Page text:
Alcohol Awareness Week events Oct. 19-21 educate students
Posted: 10/19/2004
Share |

National Collegiate Alcohol Awareness Week kicked off Oct.19 at The University of Texas-Pan American with the first of three days of events sponsored by the Alcohol and Drug Abuse Program (ADAP) and the Office of Student Life and Transition Services.

Miguel Lopez, coordinator of UTPA's Alcohol and Drug Abuse Program, said the events are designed to provide awareness and education to young people, particularly University students, about alcohol use and its effects.

"We find students don't know the facts about alcohol. They think because it is legal it is OK but too much alcohol can shut down your system. If they are going to drink, we want them to do it responsibly," he said.

UTPA students "chug" root beer at one of the several events held on the Quad Oct. 19 sponsored by the Alcohol and Drug Abuse Program and the Office of Student Life and Transition Services as part of National Collegiate Alcohol Awareness Week.
Lopez said this year's events are designed with a more positive approach in mind and with emphasis on a student not needing alcohol to have fun.

The week of events started with a series of contest booths scattered across the University quad. One contest called the "Best Virgin in Town" promoted non-alcoholic versions of popular cocktails, for example preparing a "Virgin Mary" instead of "Bloody Mary." Preparing the drinks for students were members of the UTPA Greek Council. Another booth, allowing students to "chug" root beer instead of beer, attracted Jesse Moreno, a junior from Weslaco majoring in criminal justice, who downed four cups in the fastest time. When asked if he'd do the same with an alcoholic drink he said no.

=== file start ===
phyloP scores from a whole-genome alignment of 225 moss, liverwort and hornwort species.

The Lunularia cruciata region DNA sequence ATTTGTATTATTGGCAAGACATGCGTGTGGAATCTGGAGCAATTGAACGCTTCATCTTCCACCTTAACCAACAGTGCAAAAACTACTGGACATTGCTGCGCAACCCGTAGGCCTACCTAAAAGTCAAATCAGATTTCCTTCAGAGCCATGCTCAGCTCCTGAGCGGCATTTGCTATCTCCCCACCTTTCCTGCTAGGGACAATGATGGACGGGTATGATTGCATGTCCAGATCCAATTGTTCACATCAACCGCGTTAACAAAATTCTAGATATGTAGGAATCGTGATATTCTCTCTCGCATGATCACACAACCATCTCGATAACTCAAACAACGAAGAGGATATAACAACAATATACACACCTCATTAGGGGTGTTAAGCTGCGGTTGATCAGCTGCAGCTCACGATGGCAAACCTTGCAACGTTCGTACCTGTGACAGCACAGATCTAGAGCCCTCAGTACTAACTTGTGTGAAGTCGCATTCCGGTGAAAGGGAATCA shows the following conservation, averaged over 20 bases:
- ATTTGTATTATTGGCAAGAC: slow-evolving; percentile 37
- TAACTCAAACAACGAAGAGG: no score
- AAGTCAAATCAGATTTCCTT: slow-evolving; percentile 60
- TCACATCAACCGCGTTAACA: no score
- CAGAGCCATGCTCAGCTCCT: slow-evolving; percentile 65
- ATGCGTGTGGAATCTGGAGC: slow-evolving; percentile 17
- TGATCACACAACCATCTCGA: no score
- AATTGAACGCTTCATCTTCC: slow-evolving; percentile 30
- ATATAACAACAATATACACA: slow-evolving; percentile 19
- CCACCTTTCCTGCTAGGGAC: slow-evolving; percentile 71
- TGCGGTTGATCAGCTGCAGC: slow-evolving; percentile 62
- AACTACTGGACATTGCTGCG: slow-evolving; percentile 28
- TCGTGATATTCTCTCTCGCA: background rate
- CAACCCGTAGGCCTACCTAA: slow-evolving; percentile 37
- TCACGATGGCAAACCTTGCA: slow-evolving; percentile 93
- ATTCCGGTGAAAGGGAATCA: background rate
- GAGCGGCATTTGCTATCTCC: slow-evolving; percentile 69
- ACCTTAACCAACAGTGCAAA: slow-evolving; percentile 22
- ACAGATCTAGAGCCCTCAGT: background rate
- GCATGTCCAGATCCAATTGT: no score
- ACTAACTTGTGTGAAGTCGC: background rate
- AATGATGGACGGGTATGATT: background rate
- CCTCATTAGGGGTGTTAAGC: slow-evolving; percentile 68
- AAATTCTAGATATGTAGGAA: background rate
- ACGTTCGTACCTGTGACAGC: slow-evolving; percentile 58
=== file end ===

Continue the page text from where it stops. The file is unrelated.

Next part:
"I am past the time when chugging down beers is OK. I don't participate in binge drinking," he said.

The "Experience the Buzz" booth allowed students to slip on goggles that simulate drunkenness, in visual perception only, and set them on a driving course with a golf cart accompanied by UTPA Police Officer Roy Arce. The activity gave the students the opportunity to see how many traffic cones, representing objects such as telephone poles, trees or people, they would hit or run over.

At the same booth, students also underwent walk-and-turn field sobriety tests while wearing the goggles under the supervision of Delma Lopez, also an officer with the UTPA Police Department. Assisting in the booth were members of the Bacchus and Gamma Peer Education Network.

UTPA Police Officer Roy Arce watches as Ricardo Benitez, a sophomore from Mission majoring in criminal justice, hits a traffic cone while wearing goggles that simulate drunkenness during the National Collegiate Alcohol Awareness Week events on the UTPA campus.
Although Arce said that there have not been a high number of student alcohol-related accidents on campus, the statistics for alcohol-related accidents for the county were poor.

"Hidalgo County is number one in the state in the number of DWI accidents," he said.

After hitting three cones while on the "Drunk Driving Simulation Course," Sergio Alanis, a junior from Mission majoring in criminal justice, said the experience was enlightening.

"I never tried this before. After this I wouldn't think about it (drinking and driving) twice. Just imagine if I hit a little kid or someone in the way, it would ruin my life. It made me really think about it," he said.

On Wednesday, Oct. 20, students will be able to attend an information scavenger hunt during a fair from 11:30 a.m.-1 p.m. in the Student Union Commons, where different student and community organizations will provide alcohol abuse related information. By participating, students will have an opportunity to win a prize.

The "Drunk Driving Simulation Course" will be set up again on Thursday, Oct. 21 from 11:30 p.m.-1 p.m. at the Quad as well as salsa dance lessons and a self defense seminar. Some dancers will be able to wear the simulator goggles giving them a feel of how they perform and appear on a dance floor while drunk.

For more information or special accommodations, contact the ADAP office at 381-2659.